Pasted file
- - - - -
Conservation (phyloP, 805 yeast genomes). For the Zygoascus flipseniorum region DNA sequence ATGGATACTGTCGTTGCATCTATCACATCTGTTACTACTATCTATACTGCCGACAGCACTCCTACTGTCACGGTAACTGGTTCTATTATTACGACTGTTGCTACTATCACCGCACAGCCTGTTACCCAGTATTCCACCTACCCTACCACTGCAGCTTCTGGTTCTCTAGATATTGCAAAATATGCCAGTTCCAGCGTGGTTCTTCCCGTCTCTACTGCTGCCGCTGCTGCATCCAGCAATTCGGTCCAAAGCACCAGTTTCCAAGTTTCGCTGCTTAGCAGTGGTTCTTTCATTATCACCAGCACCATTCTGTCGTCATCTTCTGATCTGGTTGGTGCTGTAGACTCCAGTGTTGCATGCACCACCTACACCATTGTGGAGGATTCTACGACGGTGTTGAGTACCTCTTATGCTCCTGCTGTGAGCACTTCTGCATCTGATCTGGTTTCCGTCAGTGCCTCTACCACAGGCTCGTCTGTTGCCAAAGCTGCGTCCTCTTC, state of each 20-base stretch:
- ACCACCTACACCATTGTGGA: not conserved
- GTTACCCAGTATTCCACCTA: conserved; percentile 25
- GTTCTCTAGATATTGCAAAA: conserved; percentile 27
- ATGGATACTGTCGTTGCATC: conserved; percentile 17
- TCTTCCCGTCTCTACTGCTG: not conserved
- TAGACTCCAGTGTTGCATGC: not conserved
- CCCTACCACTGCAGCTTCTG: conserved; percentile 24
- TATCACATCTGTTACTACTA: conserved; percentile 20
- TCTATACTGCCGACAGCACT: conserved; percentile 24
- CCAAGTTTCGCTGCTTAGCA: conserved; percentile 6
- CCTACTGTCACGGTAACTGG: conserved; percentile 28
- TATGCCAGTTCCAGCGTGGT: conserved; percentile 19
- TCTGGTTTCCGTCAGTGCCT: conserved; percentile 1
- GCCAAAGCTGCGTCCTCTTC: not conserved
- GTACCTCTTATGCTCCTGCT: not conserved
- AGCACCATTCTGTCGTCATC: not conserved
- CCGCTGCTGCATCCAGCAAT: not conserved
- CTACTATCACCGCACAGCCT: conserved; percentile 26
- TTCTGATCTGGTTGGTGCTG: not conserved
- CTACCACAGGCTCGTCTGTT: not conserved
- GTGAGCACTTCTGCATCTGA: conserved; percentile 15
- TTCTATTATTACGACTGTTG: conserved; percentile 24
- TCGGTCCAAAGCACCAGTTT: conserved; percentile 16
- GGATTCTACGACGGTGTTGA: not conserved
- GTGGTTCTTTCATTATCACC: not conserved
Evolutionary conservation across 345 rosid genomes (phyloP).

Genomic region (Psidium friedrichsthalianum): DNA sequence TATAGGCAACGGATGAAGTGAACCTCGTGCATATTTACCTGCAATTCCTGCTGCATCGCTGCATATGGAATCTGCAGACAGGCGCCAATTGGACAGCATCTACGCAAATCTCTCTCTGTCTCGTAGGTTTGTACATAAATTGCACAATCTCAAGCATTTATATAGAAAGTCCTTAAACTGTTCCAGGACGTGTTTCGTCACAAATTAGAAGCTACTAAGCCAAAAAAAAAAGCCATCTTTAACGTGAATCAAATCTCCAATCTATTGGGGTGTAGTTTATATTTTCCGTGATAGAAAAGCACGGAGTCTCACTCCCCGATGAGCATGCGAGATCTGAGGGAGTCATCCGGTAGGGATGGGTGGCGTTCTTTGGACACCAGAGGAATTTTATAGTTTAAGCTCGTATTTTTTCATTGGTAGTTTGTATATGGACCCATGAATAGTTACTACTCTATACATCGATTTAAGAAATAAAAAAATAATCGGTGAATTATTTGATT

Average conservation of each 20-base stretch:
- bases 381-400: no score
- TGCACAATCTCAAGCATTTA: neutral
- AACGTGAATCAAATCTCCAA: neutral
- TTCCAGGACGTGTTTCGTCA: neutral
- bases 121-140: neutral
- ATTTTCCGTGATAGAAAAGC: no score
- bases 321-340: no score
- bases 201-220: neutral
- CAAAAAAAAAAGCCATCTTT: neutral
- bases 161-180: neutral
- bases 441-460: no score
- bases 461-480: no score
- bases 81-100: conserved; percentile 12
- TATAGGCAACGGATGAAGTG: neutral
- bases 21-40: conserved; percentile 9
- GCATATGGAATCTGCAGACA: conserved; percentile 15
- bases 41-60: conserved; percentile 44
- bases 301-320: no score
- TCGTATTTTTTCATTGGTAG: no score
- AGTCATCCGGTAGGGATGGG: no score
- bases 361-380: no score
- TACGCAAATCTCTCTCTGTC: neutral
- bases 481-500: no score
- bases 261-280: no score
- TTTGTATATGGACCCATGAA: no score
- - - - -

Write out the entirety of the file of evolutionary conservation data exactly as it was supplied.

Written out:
Conservation (phyloP, 805 yeast genomes). For the Zygoascus flipseniorum region DNA sequence ATGGATACTGTCGTTGCATCTATCACATCTGTTACTACTATCTATACTGCCGACAGCACTCCTACTGTCACGGTAACTGGTTCTATTATTACGACTGTTGCTACTATCACCGCACAGCCTGTTACCCAGTATTCCACCTACCCTACCACTGCAGCTTCTGGTTCTCTAGATATTGCAAAATATGCCAGTTCCAGCGTGGTTCTTCCCGTCTCTACTGCTGCCGCTGCTGCATCCAGCAATTCGGTCCAAAGCACCAGTTTCCAAGTTTCGCTGCTTAGCAGTGGTTCTTTCATTATCACCAGCACCATTCTGTCGTCATCTTCTGATCTGGTTGGTGCTGTAGACTCCAGTGTTGCATGCACCACCTACACCATTGTGGAGGATTCTACGACGGTGTTGAGTACCTCTTATGCTCCTGCTGTGAGCACTTCTGCATCTGATCTGGTTTCCGTCAGTGCCTCTACCACAGGCTCGTCTGTTGCCAAAGCTGCGTCCTCTTC, state of each 20-base stretch:
- ACCACCTACACCATTGTGGA: not conserved
- GTTACCCAGTATTCCACCTA: conserved; percentile 25
- GTTCTCTAGATATTGCAAAA: conserved; percentile 27
- ATGGATACTGTCGTTGCATC: conserved; percentile 17
- TCTTCCCGTCTCTACTGCTG: not conserved
- TAGACTCCAGTGTTGCATGC: not conserved
- CCCTACCACTGCAGCTTCTG: conserved; percentile 24
- TATCACATCTGTTACTACTA: conserved; percentile 20
- TCTATACTGCCGACAGCACT: conserved; percentile 24
- CCAAGTTTCGCTGCTTAGCA: conserved; percentile 6
- CCTACTGTCACGGTAACTGG: conserved; percentile 28
- TATGCCAGTTCCAGCGTGGT: conserved; percentile 19
- TCTGGTTTCCGTCAGTGCCT: conserved; percentile 1
- GCCAAAGCTGCGTCCTCTTC: not conserved
- GTACCTCTTATGCTCCTGCT: not conserved
- AGCACCATTCTGTCGTCATC: not conserved
- CCGCTGCTGCATCCAGCAAT: not conserved
- CTACTATCACCGCACAGCCT: conserved; percentile 26
- TTCTGATCTGGTTGGTGCTG: not conserved
- CTACCACAGGCTCGTCTGTT: not conserved
- GTGAGCACTTCTGCATCTGA: conserved; percentile 15
- TTCTATTATTACGACTGTTG: conserved; percentile 24
- TCGGTCCAAAGCACCAGTTT: conserved; percentile 16
- GGATTCTACGACGGTGTTGA: not conserved
- GTGGTTCTTTCATTATCACC: not conserved
Evolutionary conservation across 345 rosid genomes (phyloP).

Genomic region (Psidium friedrichsthalianum): DNA sequence TATAGGCAACGGATGAAGTGAACCTCGTGCATATTTACCTGCAATTCCTGCTGCATCGCTGCATATGGAATCTGCAGACAGGCGCCAATTGGACAGCATCTACGCAAATCTCTCTCTGTCTCGTAGGTTTGTACATAAATTGCACAATCTCAAGCATTTATATAGAAAGTCCTTAAACTGTTCCAGGACGTGTTTCGTCACAAATTAGAAGCTACTAAGCCAAAAAAAAAAGCCATCTTTAACGTGAATCAAATCTCCAATCTATTGGGGTGTAGTTTATATTTTCCGTGATAGAAAAGCACGGAGTCTCACTCCCCGATGAGCATGCGAGATCTGAGGGAGTCATCCGGTAGGGATGGGTGGCGTTCTTTGGACACCAGAGGAATTTTATAGTTTAAGCTCGTATTTTTTCATTGGTAGTTTGTATATGGACCCATGAATAGTTACTACTCTATACATCGATTTAAGAAATAAAAAAATAATCGGTGAATTATTTGATT

Average conservation of each 20-base stretch:
- bases 381-400: no score
- TGCACAATCTCAAGCATTTA: neutral
- AACGTGAATCAAATCTCCAA: neutral
- TTCCAGGACGTGTTTCGTCA: neutral
- bases 121-140: neutral
- ATTTTCCGTGATAGAAAAGC: no score
- bases 321-340: no score
- bases 201-220: neutral
- CAAAAAAAAAAGCCATCTTT: neutral
- bases 161-180: neutral
- bases 441-460: no score
- bases 461-480: no score
- bases 81-100: conserved; percentile 12
- TATAGGCAACGGATGAAGTG: neutral
- bases 21-40: conserved; percentile 9
- GCATATGGAATCTGCAGACA: conserved; percentile 15
- bases 41-60: conserved; percentile 44
- bases 301-320: no score
- TCGTATTTTTTCATTGGTAG: no score
- AGTCATCCGGTAGGGATGGG: no score
- bases 361-380: no score
- TACGCAAATCTCTCTCTGTC: neutral
- bases 481-500: no score
- bases 261-280: no score
- TTTGTATATGGACCCATGAA: no score